Gov. Mark Dayton issued his State of the State Address from the House floor Wednesday night. It was interesting to hear his speech. He took a more conciliatory tone toward the Legislature than he has recently used in the press, but did not provide much in the form of detailed proposals.
Most of our time at the Capitol this week is being spent in committee meetings as we consider bills and prepare legislation to be brought to the floor. Reform continues to be the buzzword in St. Paul this year as we continue working on proposals to help our state operate more efficiently and create a warmer business climate so our entrepreneurs can thrive, expand and create jobs. A recent report from the nonpartisan Tax Foundation ranks our state 45th worst in its State Business Tax Climate Index for 2012, further underscoring our need for improvements.
I also co-hosted a news conference with the Civil War Commemoration Task Force this week. We unveiled the winning logo and introduced the artist who created it in a contest we conducted to develop an official symbol as our state commemorates the Civil War’s 150th anniversary. More details are below in a news release issued by my legislative office.
Civil War Commemoration Task Force unveils winning Civil War logo, introduces artist
ST. PAUL – Tuesday, co-chairs Secretary of State Mark Ritchie and Rep. Dean Urdahl, R-Acton Township, and other members of the Civil War Commemoration Task Force presented the winning design from the task force's logo contest and introduced the artist who created it: Michael Campbell of Chanhassen.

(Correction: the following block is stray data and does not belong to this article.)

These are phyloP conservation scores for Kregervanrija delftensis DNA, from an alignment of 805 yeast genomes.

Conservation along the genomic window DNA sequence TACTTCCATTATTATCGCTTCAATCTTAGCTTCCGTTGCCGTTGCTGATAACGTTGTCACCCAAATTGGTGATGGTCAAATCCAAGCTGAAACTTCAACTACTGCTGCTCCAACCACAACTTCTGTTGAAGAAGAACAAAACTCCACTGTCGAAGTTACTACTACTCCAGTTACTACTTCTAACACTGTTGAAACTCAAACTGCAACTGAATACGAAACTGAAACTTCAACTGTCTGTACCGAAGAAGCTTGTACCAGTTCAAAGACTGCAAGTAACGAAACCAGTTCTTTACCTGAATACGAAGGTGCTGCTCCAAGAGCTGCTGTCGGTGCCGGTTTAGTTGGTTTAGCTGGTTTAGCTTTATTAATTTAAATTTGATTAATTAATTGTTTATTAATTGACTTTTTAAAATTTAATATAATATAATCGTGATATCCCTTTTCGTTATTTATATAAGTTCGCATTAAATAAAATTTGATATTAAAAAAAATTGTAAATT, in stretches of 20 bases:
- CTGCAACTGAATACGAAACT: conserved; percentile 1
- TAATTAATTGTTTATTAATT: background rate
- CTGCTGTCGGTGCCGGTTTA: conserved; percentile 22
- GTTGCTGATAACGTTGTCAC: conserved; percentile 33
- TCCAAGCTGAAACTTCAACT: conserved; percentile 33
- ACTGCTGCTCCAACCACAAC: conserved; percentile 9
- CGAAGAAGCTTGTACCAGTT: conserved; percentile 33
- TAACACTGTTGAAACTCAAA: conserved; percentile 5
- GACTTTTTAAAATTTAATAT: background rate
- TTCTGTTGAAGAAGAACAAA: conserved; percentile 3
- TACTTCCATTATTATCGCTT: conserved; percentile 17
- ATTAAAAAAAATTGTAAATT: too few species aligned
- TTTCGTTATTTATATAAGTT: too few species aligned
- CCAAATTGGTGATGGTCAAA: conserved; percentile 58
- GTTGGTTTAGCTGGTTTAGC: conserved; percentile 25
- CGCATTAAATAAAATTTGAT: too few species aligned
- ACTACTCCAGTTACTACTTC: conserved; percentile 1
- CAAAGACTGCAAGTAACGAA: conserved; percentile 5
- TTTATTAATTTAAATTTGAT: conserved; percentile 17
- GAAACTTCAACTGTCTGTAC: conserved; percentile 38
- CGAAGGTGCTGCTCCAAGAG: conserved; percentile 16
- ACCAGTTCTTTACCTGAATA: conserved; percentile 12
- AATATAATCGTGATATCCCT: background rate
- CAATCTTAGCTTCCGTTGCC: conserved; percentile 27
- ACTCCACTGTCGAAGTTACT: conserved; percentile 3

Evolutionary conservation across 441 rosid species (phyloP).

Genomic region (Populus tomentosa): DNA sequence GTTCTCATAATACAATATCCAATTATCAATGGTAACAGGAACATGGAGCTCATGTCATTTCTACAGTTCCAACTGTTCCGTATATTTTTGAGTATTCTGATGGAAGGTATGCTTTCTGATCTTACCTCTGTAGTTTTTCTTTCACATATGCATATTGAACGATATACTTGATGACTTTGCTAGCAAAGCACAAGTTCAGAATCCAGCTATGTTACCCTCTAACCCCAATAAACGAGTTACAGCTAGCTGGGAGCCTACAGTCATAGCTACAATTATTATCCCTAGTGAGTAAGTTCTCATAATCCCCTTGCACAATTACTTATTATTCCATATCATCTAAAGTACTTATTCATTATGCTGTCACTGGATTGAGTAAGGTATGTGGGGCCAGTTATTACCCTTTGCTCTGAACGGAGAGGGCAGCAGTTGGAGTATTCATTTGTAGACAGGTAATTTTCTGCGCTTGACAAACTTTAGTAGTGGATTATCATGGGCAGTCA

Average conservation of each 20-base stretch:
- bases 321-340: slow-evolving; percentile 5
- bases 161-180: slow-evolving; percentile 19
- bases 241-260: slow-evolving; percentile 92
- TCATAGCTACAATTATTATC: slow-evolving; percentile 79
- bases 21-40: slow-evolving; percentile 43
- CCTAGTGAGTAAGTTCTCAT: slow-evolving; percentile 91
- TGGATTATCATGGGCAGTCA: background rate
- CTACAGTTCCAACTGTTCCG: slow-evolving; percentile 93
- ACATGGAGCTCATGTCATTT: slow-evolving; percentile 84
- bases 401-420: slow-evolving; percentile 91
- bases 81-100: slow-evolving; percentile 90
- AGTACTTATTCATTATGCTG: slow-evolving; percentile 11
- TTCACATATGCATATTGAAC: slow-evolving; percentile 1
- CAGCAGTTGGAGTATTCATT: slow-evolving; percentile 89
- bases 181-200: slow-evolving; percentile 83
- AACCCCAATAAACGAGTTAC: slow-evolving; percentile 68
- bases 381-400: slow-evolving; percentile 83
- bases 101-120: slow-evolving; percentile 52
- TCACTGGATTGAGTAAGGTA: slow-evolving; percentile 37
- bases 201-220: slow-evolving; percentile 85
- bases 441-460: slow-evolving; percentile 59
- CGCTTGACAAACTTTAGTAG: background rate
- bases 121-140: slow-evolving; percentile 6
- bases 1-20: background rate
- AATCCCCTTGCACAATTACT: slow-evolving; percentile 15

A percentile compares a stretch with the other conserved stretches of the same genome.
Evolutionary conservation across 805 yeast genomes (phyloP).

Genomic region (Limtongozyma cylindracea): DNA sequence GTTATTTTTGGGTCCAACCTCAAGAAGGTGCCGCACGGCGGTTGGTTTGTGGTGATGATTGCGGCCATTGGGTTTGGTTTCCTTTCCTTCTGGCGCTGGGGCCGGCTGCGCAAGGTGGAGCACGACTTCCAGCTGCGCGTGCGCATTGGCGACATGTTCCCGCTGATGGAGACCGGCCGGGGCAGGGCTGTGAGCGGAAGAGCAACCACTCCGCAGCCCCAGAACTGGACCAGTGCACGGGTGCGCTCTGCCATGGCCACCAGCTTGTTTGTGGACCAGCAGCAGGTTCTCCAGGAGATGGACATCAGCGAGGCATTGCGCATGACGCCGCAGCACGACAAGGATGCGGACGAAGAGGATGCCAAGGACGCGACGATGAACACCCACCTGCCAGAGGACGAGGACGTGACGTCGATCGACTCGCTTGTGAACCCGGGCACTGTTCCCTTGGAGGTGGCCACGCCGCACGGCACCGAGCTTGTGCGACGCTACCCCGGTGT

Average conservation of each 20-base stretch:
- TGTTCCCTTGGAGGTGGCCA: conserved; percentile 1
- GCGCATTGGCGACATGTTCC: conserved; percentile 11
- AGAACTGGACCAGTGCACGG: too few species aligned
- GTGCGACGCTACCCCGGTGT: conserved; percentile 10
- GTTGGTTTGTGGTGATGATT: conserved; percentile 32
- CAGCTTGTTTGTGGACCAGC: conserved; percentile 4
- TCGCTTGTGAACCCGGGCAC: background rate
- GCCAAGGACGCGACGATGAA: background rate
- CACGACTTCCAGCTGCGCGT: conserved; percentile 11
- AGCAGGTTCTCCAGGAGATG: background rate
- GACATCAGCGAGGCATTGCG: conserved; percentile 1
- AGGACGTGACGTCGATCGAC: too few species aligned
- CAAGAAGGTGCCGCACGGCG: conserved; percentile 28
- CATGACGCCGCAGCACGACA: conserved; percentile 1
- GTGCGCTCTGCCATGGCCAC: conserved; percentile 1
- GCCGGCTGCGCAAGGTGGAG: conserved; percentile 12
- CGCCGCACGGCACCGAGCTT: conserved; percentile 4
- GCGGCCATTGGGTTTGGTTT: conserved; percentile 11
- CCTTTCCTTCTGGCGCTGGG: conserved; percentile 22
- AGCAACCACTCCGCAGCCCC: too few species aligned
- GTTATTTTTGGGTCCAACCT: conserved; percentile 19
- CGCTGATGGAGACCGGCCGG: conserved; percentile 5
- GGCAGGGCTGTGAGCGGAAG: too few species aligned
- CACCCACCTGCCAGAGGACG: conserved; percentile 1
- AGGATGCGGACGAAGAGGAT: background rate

The CWCTF received an enthusiastic response from Minnesota’s artists – nearly 50 logo contest entries were submitted. Campbell’s eye-catching red, white and blue design was chosen because of his unique use of Civil War images that clearly capture the connection between the war and Minnesota – exactly what the Civil War Commemoration Task Force asked for in the statewide contest guidelines.
“As a Minnesotan, I have always held a certain pride in my heart for the exploits and sacrifice of the farmers and woodsmen who donned a blue uniform and fought for the young North Star State – and ultimately the preservation of the Union,” Campbell said. “It was with this same sense of pride that I submitted my logo for consideration in this contest.”
Campbell combined key identifying elements and thoughtful subtleties to create a crisp logo that will be Minnesota’s official symbol for the Civil War’s 150th anniversary. The logo’s image, representing the monument dedicated to the heroics of the First Minnesota at Gettysburg, consists of a Civil War soldier’s white silhouette cast over the state of Minnesota. The logo’s deep blue banner of 11 stars is a tribute to the 11 Minnesota regiments that served in the war.
“I think it had all the elements we wanted in a design,” Task Force selection committee member Brian Rice said. “It has the image of the state, it has 150 years and it has the words ‘Civil War’ on it for easy identification.” Rice also said he likes the action displayed in the forward-charging soldier and found symbolism in the poised bayonet, which parallels Minnesota’s Arrowhead region.
As the winner of the Civil War Commemoration Task Force logo contest, Campbell will receive a one-year membership to the Minnesota Historical Society and two books: The Last Full Measure by Richard Moe and Brother of Mine: The Civil War Letters of Thomas and William Christie.
“I want to take this opportunity to thank all the talented Minnesota artists who submitted their logo design concepts for our consideration and congratulate Mr. Campbell for his outstanding design that will be prominently featured in all of the Civil War Task Force’s citizen outreach, education and marketing initiatives,” Ritchie said.
Urdahl, who has written a trilogy of books pertaining to Minnesota events during the Civil War, said the subtleties within Campbell’s design are natural story-telling portals.
“Minnesota soldiers fought with bravery in the Civil War and were involved in pivotal moments during several battles,” Urdahl said. “There are stories behind each regiment which should be shared.”
Campbell has been in the graphic design and marketing communications field for 27 years. He currently is manager of marketing communications at Nash Finch Company, where he oversees the company’s communications and branding initiatives.